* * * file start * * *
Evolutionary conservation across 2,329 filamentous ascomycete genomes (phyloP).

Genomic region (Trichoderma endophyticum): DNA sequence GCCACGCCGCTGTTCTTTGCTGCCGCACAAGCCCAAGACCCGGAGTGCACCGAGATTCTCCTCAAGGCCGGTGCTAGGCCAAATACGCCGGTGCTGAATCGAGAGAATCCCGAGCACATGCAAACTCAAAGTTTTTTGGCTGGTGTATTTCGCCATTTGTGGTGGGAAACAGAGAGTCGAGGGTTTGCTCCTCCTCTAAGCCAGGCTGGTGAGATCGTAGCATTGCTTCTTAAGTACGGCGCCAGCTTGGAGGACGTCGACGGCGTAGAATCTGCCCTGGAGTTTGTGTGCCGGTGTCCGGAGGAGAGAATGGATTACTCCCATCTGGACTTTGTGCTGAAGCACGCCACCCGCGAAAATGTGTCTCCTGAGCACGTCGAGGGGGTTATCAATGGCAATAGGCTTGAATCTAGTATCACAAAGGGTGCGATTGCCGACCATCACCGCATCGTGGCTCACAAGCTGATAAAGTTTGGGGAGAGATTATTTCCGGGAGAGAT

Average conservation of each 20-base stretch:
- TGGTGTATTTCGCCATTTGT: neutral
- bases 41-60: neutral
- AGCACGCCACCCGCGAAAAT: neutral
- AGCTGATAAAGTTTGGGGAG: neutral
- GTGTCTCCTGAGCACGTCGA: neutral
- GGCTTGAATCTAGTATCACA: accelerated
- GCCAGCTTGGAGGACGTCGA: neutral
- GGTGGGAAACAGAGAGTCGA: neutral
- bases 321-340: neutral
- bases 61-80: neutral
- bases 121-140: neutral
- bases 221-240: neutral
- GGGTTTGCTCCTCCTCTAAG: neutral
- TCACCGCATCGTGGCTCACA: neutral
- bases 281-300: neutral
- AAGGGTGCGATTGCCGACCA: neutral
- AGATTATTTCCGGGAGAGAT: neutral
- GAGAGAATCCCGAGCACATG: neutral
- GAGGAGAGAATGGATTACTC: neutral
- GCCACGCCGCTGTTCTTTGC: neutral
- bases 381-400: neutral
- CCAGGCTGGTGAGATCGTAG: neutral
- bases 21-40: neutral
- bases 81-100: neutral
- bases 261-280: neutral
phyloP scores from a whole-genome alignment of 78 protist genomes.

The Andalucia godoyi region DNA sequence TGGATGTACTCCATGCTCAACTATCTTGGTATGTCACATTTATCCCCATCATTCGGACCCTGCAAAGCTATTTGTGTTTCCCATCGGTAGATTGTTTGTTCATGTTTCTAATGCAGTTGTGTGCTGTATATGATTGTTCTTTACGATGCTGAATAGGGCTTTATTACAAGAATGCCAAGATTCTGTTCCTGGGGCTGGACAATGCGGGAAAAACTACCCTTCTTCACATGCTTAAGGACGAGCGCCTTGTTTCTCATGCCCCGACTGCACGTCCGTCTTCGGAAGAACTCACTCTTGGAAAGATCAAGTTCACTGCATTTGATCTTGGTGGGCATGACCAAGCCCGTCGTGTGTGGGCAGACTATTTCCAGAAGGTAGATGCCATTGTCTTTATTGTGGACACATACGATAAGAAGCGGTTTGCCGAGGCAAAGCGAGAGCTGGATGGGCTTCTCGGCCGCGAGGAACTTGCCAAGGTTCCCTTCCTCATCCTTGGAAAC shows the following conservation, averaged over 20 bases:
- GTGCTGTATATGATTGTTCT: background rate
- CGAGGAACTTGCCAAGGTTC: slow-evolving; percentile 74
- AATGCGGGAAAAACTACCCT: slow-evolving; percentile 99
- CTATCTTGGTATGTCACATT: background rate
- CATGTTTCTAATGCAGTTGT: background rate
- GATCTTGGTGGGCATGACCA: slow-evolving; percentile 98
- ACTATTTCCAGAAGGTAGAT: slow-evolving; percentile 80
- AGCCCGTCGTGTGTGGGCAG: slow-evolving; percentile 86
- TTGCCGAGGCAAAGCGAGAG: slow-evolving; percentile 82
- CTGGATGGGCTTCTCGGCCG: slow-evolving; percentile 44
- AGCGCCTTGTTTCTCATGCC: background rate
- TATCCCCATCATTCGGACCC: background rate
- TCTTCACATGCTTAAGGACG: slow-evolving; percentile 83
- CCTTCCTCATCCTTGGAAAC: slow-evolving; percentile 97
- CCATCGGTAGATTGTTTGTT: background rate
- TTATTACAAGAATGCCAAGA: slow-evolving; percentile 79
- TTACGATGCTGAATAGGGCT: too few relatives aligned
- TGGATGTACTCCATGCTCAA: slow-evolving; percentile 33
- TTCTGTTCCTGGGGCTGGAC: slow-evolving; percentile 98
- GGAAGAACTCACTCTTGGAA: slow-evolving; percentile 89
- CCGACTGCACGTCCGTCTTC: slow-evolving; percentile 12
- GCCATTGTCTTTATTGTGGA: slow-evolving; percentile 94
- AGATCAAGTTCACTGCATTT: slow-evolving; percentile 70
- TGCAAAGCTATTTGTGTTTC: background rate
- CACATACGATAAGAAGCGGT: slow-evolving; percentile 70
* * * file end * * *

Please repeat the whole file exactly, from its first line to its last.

Evolutionary conservation across 2,329 filamentous ascomycete genomes (phyloP).

Genomic region (Trichoderma endophyticum): DNA sequence GCCACGCCGCTGTTCTTTGCTGCCGCACAAGCCCAAGACCCGGAGTGCACCGAGATTCTCCTCAAGGCCGGTGCTAGGCCAAATACGCCGGTGCTGAATCGAGAGAATCCCGAGCACATGCAAACTCAAAGTTTTTTGGCTGGTGTATTTCGCCATTTGTGGTGGGAAACAGAGAGTCGAGGGTTTGCTCCTCCTCTAAGCCAGGCTGGTGAGATCGTAGCATTGCTTCTTAAGTACGGCGCCAGCTTGGAGGACGTCGACGGCGTAGAATCTGCCCTGGAGTTTGTGTGCCGGTGTCCGGAGGAGAGAATGGATTACTCCCATCTGGACTTTGTGCTGAAGCACGCCACCCGCGAAAATGTGTCTCCTGAGCACGTCGAGGGGGTTATCAATGGCAATAGGCTTGAATCTAGTATCACAAAGGGTGCGATTGCCGACCATCACCGCATCGTGGCTCACAAGCTGATAAAGTTTGGGGAGAGATTATTTCCGGGAGAGAT

Average conservation of each 20-base stretch:
- TGGTGTATTTCGCCATTTGT: neutral
- bases 41-60: neutral
- AGCACGCCACCCGCGAAAAT: neutral
- AGCTGATAAAGTTTGGGGAG: neutral
- GTGTCTCCTGAGCACGTCGA: neutral
- GGCTTGAATCTAGTATCACA: accelerated
- GCCAGCTTGGAGGACGTCGA: neutral
- GGTGGGAAACAGAGAGTCGA: neutral
- bases 321-340: neutral
- bases 61-80: neutral
- bases 121-140: neutral
- bases 221-240: neutral
- GGGTTTGCTCCTCCTCTAAG: neutral
- TCACCGCATCGTGGCTCACA: neutral
- bases 281-300: neutral
- AAGGGTGCGATTGCCGACCA: neutral
- AGATTATTTCCGGGAGAGAT: neutral
- GAGAGAATCCCGAGCACATG: neutral
- GAGGAGAGAATGGATTACTC: neutral
- GCCACGCCGCTGTTCTTTGC: neutral
- bases 381-400: neutral
- CCAGGCTGGTGAGATCGTAG: neutral
- bases 21-40: neutral
- bases 81-100: neutral
- bases 261-280: neutral
phyloP scores from a whole-genome alignment of 78 protist genomes.

The Andalucia godoyi region DNA sequence TGGATGTACTCCATGCTCAACTATCTTGGTATGTCACATTTATCCCCATCATTCGGACCCTGCAAAGCTATTTGTGTTTCCCATCGGTAGATTGTTTGTTCATGTTTCTAATGCAGTTGTGTGCTGTATATGATTGTTCTTTACGATGCTGAATAGGGCTTTATTACAAGAATGCCAAGATTCTGTTCCTGGGGCTGGACAATGCGGGAAAAACTACCCTTCTTCACATGCTTAAGGACGAGCGCCTTGTTTCTCATGCCCCGACTGCACGTCCGTCTTCGGAAGAACTCACTCTTGGAAAGATCAAGTTCACTGCATTTGATCTTGGTGGGCATGACCAAGCCCGTCGTGTGTGGGCAGACTATTTCCAGAAGGTAGATGCCATTGTCTTTATTGTGGACACATACGATAAGAAGCGGTTTGCCGAGGCAAAGCGAGAGCTGGATGGGCTTCTCGGCCGCGAGGAACTTGCCAAGGTTCCCTTCCTCATCCTTGGAAAC shows the following conservation, averaged over 20 bases:
- GTGCTGTATATGATTGTTCT: background rate
- CGAGGAACTTGCCAAGGTTC: slow-evolving; percentile 74
- AATGCGGGAAAAACTACCCT: slow-evolving; percentile 99
- CTATCTTGGTATGTCACATT: background rate
- CATGTTTCTAATGCAGTTGT: background rate
- GATCTTGGTGGGCATGACCA: slow-evolving; percentile 98
- ACTATTTCCAGAAGGTAGAT: slow-evolving; percentile 80
- AGCCCGTCGTGTGTGGGCAG: slow-evolving; percentile 86
- TTGCCGAGGCAAAGCGAGAG: slow-evolving; percentile 82
- CTGGATGGGCTTCTCGGCCG: slow-evolving; percentile 44
- AGCGCCTTGTTTCTCATGCC: background rate
- TATCCCCATCATTCGGACCC: background rate
- TCTTCACATGCTTAAGGACG: slow-evolving; percentile 83
- CCTTCCTCATCCTTGGAAAC: slow-evolving; percentile 97
- CCATCGGTAGATTGTTTGTT: background rate
- TTATTACAAGAATGCCAAGA: slow-evolving; percentile 79
- TTACGATGCTGAATAGGGCT: too few relatives aligned
- TGGATGTACTCCATGCTCAA: slow-evolving; percentile 33
- TTCTGTTCCTGGGGCTGGAC: slow-evolving; percentile 98
- GGAAGAACTCACTCTTGGAA: slow-evolving; percentile 89
- CCGACTGCACGTCCGTCTTC: slow-evolving; percentile 12
- GCCATTGTCTTTATTGTGGA: slow-evolving; percentile 94
- AGATCAAGTTCACTGCATTT: slow-evolving; percentile 70
- TGCAAAGCTATTTGTGTTTC: background rate
- CACATACGATAAGAAGCGGT: slow-evolving; percentile 70